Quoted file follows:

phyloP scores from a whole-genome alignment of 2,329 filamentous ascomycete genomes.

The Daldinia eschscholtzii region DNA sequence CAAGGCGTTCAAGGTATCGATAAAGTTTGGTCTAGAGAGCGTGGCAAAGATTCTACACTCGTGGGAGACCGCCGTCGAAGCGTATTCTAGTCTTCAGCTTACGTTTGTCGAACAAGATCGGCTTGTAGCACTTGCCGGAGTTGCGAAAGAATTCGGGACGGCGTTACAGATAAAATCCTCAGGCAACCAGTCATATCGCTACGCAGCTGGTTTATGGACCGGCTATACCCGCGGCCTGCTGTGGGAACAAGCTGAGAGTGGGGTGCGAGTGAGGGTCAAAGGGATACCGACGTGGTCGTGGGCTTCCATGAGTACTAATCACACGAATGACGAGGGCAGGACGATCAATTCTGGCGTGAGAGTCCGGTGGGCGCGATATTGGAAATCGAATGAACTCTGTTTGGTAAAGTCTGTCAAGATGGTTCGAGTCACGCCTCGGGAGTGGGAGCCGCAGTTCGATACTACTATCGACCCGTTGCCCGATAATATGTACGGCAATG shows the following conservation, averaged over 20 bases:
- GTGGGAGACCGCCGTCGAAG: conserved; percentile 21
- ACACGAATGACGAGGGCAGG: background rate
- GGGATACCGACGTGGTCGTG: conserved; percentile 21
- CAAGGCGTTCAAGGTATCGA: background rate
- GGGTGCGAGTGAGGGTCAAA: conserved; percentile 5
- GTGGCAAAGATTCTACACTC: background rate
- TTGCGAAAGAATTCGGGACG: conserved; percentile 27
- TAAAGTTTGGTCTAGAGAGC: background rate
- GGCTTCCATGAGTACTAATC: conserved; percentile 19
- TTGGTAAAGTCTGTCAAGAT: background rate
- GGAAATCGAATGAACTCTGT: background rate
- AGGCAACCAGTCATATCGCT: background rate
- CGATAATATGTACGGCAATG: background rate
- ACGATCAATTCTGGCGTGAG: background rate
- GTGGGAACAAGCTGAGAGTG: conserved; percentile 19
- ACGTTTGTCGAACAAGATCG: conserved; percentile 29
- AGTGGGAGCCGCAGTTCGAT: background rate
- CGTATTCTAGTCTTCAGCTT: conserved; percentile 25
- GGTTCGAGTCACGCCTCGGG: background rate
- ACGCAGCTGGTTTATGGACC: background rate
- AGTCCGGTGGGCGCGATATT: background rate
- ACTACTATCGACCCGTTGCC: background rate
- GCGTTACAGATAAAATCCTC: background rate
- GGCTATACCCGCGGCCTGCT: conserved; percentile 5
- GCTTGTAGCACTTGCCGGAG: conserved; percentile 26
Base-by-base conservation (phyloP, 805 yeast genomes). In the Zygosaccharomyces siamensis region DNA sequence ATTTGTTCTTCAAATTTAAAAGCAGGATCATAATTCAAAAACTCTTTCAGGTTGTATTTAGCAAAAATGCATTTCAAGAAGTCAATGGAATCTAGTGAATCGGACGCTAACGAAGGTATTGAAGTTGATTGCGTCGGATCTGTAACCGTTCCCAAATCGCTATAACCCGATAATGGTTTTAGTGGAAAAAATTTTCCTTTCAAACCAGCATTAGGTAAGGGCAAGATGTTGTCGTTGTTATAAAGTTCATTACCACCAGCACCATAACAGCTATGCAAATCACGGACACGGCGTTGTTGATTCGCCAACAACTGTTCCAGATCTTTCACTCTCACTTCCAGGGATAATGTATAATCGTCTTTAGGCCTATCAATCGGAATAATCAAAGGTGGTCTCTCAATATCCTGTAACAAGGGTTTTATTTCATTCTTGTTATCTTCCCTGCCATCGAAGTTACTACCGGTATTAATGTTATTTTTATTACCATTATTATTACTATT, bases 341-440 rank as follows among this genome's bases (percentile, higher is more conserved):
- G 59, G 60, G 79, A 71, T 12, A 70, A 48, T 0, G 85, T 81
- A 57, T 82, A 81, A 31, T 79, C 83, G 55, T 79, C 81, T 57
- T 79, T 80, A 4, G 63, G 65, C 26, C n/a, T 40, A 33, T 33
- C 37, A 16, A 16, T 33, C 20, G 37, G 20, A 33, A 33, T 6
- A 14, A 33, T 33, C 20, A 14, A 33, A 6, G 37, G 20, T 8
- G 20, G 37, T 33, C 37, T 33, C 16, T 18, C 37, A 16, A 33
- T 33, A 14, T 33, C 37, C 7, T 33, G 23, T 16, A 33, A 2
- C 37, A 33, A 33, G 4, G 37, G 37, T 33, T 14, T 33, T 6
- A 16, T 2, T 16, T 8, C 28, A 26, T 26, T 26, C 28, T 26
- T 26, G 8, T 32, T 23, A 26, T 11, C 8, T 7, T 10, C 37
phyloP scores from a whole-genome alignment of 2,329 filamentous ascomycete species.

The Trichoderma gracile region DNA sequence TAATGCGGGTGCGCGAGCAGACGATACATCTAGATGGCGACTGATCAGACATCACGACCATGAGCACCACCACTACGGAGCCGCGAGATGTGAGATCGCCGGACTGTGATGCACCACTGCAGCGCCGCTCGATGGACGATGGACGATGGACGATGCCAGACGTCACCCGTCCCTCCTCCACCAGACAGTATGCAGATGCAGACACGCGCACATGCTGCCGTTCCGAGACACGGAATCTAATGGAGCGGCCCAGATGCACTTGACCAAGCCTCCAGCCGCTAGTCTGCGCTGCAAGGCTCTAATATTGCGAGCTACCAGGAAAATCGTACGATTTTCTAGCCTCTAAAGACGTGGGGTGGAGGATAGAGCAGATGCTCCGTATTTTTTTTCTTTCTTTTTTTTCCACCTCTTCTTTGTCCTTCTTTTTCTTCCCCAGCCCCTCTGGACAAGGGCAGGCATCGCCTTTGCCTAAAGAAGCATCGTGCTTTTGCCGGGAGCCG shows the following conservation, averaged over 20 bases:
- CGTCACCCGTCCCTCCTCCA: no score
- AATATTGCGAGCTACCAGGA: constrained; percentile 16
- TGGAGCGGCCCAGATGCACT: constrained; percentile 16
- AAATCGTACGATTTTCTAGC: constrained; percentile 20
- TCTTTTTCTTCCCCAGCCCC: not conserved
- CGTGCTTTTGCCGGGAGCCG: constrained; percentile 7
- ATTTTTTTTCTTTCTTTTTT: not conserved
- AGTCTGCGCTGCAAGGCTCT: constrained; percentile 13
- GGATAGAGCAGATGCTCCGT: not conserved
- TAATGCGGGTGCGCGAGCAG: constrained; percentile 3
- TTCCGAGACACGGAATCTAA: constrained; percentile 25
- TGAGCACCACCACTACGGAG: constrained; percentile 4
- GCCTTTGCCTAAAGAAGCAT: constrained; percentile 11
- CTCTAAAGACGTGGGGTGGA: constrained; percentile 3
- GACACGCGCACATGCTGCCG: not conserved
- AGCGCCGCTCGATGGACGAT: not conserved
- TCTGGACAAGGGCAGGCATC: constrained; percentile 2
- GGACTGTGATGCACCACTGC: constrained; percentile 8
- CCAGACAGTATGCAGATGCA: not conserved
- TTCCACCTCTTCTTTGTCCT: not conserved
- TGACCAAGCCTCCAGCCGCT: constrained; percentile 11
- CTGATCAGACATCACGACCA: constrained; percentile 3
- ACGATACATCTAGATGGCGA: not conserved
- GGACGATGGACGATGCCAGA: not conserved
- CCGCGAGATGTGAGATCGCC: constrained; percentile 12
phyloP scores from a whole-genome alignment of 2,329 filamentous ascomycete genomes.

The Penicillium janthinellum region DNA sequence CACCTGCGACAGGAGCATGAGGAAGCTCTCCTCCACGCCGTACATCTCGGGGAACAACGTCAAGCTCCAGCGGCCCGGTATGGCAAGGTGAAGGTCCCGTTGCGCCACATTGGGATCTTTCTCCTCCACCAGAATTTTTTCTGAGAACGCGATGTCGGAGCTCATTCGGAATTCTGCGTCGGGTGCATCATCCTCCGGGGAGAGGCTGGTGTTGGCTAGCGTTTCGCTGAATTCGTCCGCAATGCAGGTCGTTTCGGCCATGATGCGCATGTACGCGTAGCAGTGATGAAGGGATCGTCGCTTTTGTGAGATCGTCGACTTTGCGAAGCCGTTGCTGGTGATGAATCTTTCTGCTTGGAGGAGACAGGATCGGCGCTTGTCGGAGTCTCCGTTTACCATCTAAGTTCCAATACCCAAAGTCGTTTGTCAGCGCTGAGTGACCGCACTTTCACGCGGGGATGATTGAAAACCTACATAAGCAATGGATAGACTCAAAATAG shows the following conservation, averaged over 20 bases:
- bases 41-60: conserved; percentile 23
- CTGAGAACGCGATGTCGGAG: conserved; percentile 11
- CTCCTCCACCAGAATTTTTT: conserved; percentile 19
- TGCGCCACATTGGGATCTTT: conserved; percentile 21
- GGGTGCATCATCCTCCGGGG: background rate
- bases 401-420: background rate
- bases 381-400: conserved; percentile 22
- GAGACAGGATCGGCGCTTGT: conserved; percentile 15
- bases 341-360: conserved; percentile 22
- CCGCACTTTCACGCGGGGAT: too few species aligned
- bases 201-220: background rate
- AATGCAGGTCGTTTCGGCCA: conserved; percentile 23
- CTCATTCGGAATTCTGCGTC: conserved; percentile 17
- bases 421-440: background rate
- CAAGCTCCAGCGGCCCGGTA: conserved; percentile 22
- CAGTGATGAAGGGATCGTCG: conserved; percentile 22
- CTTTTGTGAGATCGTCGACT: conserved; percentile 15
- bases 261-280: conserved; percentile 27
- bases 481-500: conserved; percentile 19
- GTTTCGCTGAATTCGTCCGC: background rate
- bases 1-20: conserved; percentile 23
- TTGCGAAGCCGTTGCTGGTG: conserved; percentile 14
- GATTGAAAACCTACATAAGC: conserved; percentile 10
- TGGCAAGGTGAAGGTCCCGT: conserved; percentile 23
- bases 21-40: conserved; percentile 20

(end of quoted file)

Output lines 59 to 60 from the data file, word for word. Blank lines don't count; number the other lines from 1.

- CCAGACAGTATGCAGATGCA: not conserved
- TTCCACCTCTTCTTTGTCCT: not conserved